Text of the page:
You can’t es­cape it, but you can fight back – here’s how to pol­lu­tion-proof your skin

Sunday Herald Sun - Stellar - - Cover -

tell me to put down the banana bread, move my butt and re­claim my health.

Per­haps peo­ple thought I was too tired to hear the truth, or it was un-fem­i­nist to de­liver the news, or sim­ply as­sumed that I should be happy in my own body. Af­ter all, I had spent nearly a decade on TV work­ing at Nine News and A Cur­rent Af­fair. In all those years, I never felt any pres­sure to look a cer­tain way.

And I ac­tively en­cour­age women not to bow to so­ci­ety’s ridicu­lous pres­sures, ei­ther. So I want to make it clear this had noth­ing to do with self-worth or self-love. Noth­ing to do with drop­ping a dress size or earn­ing ap­proval. It went no deeper than want­ing to feel stronger and lighter – phys­i­cally and metaphor­i­cally.

I made up my own well­ness project and it had two sim­ple rules. First: no food from shiny pack­ets. Bis­cuits, chips, ice-creams… re­ally, it’s a ba­sic, every­day guide­line for any­one try­ing to stay on top of their health. And how easy it can be to forget (or flout) it. Sec­ond: break a sweat, ev­ery sin­gle day.

Since em­bark­ing on my mis­sion, I’ve dropped 13 ki­los and I am fit­ter than I have been in years. It took longer than I thought my pa­tience could cope with; it re­quired painful, un­wa­ver­ing fo­cus. I have given birth to four chil­dren, with no drugs. That was noth­ing. This is the hard­est thing I have ever done. It sucked.

For starters, I live with four peo­ple who are un­der the age of seven. Small peo­ple snack all the time. It’s all they do! As a snack-a-holic, I spent months say­ing no to sweets. It was hellish. I also cut out wine. (Are you still even read­ing?) My hus­band bought one mil­lion limes and a So­das­tream to make wa­ter ex­cit­ing. Ev­ery day pre­sented new chal­lenges. I wasn’t just will­ing my­self to main­tain a healthy life – I was (re)cre­at­ing one.

I de­cided to post about the work I’d un­der­taken on In­sta­gram. In re­sponse, so many women sim­ply asked: “How?” The truth is, none of my “tricks” were ex­tra­or­di­nary. They were ac­tu­ally su­per or­di­nary. For in­stance, it is all well and good to crunch abs – but you also have to crunch the num­bers. Once a week, I forced my­self to step on the scale. It was old-fash­ioned and con­fronting, but it kept me hon­est.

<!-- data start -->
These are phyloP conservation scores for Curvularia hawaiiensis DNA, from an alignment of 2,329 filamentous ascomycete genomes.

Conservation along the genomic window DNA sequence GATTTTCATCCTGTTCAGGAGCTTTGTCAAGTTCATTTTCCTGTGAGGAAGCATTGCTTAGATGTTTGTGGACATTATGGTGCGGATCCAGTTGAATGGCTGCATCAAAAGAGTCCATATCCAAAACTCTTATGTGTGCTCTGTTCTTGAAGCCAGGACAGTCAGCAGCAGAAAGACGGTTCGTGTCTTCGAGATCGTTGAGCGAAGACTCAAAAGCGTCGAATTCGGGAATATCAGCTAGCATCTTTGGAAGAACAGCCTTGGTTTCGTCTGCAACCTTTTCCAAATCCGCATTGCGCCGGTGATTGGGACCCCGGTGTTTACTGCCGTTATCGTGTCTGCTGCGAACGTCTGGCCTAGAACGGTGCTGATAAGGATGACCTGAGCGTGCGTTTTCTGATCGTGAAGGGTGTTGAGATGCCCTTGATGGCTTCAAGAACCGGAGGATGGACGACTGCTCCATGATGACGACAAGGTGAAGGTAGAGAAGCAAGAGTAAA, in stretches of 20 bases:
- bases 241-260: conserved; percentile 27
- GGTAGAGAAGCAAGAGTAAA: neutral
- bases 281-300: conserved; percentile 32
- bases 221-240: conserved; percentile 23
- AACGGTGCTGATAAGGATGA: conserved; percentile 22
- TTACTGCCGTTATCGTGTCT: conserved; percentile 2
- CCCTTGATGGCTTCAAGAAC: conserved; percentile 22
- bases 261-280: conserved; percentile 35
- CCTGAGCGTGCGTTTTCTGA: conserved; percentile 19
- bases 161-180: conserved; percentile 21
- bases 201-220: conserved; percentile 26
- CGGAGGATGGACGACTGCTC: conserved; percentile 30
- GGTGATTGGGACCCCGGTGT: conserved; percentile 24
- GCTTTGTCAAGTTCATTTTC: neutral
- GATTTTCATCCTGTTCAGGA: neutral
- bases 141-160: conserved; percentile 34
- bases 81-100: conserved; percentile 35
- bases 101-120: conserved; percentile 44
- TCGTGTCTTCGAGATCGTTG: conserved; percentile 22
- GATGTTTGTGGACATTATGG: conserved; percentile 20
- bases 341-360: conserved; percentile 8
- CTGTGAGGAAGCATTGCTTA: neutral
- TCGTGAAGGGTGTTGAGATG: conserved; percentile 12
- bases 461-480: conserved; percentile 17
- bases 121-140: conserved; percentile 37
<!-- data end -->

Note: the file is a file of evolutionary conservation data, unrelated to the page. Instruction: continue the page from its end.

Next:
So did writ­ing ev­ery­thing down. If I ate one of my kids’ muesli bars at 3pm, I con­fessed it into the diary. Two din­ners and a block of choco­late be­fore bed? It hap­pened, and I owned up to it. This was less about shame and more about shar­ing. I needed to get th­ese things off my chest, even if only to my­self.

As for phys­i­cal ac­tiv­ity, walk­ing to and from school pick-up was a hope­less en­deav­our. I had to sweat, and puff, and even lose my breath. I kicked things off at the park with a bunch of school par­ents. One of the dads res­cued my fit­ness with a quasi boot camp at the lo­cal oval. Soon, a group of three or four grew to al­most 15. It seemed I was not the only one keen to re­dis­cover my health.

So a year af­ter that race on the beach served as the wake-up call I needed, I have learnt to look af­ter my body and, in turn, my soul – and now I know I can do both while also look­ing af­ter my fam­ily.

With a lit­tle tough love and some bloody hard work, my mind feels clearer and my body is stronger. In fact, not long ago I com­mis­sioned a new race with my son. Did I win? Who cares? Cer­tainly not me. As far as vic­to­ries go, I’ve achieved a bet­ter one. Fi­nally, I’ve found my­self again.

“This had noth­ing to do with self-worth or drop­ping a dress size”

We know pol­lu­tion is harm­ful to our health, but we’re only now learn­ing how it dam­ages our com­plex­ions, too. “In big cities, over 80 per cent of peo­ple are ex­posed to air pol­lu­tion lev­els – [from] air con­di­tion­ing and road and air traf­fic – that ex­ceed lim­its set by the World Health Or­ga­ni­za­tion,” says Tril­ogy’s in-house beauty ex­pert Corinne Mor­ley. “And as much as 70 per cent of age­ing is be­lieved to be caused through over-ex­po­sure to UV light and in­door and out­door air pol­lu­tion.”

All th­ese pol­lu­tants de­prive skin cells of oxy­gen and en­cour­age the for­ma­tion of free rad­i­cals, which are re­spon­si­ble for col­la­gen and elastin fi­bre degra­da­tion, and in­creased sen­si­tiv­ity and dull­ness. So a strong skin bar­rier is your first line of de­fence. As Mor­ley points out, “Sen­si­tive, stressed and de­hy­drated skin has a weak­ened skin bar­rier, which al­lows mois­ture to es­cape and pol­lu­tants in.”

An­tiox­i­dants are also im­por­tant, as they bind to free rad­i­cals and pre­vent them from at­tach­ing to healthy skin cells. Ap­ply a serum or oil be­fore head­ing out in the morn­ing, and re­mem­ber the ba­sics: al­ways cleanse at night, even if you’re not wear­ing make-up and, adds Mor­ley, “never leave the house with­out sun­screen.”

(clock­wise from top left) GOOD In her quest FORM for bet­ter health, War­ren is com­mit­ted to break­ing a daily sweat; the re­porter at work at the Nine News desk; the gru­elling process has taught War­ren she can look af­ter her­self – and her fam­ily.

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